(Updated with more info on security functions)

clairmail.gifClairMail, a Novato, Calif. start-up, allows customers to transact business through SMS or email from their mobile phones. It has raised $12 million in second round of funding.

A number of companies, including 4Info and Google, let users use text messaging to get information — such as movie listings, sports scores and weather. However, they don’t support transactions with banks. Only ClairMail has built out the secure infrastructure to do that, says its chief executive Joseph Salesky.

The funding was led by JAFCO Ventures. Existing investors Norwest Venture Partners and Outlook Ventures also participated.

Clairmail lets customers do their banking via SMS, including transferring funds, verifying account and transaction information. A customer messages the bank from their phone, and the bank confirms the customers identity by texting back to the phone and opening up a channel for a transaction.

What if someone loses their phone, and another person takes it and tries to text the person’s bank account and remove cash?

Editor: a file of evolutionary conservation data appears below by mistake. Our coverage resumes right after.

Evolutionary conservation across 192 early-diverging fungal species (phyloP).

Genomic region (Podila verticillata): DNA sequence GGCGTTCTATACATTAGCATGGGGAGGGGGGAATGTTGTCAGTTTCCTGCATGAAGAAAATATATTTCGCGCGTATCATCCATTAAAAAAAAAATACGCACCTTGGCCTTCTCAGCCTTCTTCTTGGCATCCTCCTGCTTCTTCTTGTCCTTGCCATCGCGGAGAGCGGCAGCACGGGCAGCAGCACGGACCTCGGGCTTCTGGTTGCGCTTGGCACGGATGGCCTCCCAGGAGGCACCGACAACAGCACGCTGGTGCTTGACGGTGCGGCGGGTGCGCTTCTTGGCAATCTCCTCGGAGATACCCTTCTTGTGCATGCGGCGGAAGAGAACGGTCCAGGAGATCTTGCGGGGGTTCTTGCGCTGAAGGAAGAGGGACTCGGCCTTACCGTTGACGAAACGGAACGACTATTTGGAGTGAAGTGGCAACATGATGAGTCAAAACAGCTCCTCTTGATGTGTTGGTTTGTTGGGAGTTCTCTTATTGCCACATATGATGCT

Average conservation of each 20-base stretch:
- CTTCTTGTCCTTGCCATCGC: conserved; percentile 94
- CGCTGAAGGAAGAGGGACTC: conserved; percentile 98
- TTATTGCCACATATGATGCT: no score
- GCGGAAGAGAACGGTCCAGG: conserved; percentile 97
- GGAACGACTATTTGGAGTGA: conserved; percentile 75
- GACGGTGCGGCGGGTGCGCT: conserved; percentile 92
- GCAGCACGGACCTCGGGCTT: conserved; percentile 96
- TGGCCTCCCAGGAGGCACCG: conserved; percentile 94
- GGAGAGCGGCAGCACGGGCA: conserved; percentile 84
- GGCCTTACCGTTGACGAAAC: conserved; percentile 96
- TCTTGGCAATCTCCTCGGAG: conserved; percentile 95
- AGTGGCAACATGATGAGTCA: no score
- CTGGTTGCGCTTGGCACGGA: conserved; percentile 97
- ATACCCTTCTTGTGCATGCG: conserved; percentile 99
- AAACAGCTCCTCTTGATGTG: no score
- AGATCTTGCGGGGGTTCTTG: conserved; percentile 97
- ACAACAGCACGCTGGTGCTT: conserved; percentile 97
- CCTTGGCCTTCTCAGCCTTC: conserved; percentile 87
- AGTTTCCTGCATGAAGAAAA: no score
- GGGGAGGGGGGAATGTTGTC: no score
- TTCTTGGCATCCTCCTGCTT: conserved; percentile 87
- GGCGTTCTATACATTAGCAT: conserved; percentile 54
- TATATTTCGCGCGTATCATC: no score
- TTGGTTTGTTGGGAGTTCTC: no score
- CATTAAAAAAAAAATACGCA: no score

Salesky said that is unlikely to happen, because cell phones are usually the first thing people realize is missing, and all they have to do is call to their carrier, and have it switched off — and that a thief is unlikely to know how to text a bank, and which bank to text. (Update: Moreover, when someone transfers funds, Clairmail pushes them a WAP link or calls them to prompt for a PIN, to provide additional security. Neither the WAP link nor the PIN are stored in the phone.)

The company was founded two years ago. Previously, Salesky was at Oracle for several years, and then founded Pixion, which he said invented web conferencing, and another company, Skytron.

The idea for the company came after he realized how the phone bill is the biggest expense in his home, but that its messaging capability is archaic. Why not use email and texting as an accessing technology, he decided.

The company has several customers, including one that spends over $1 million a year, he said, declining to disclose the customer names.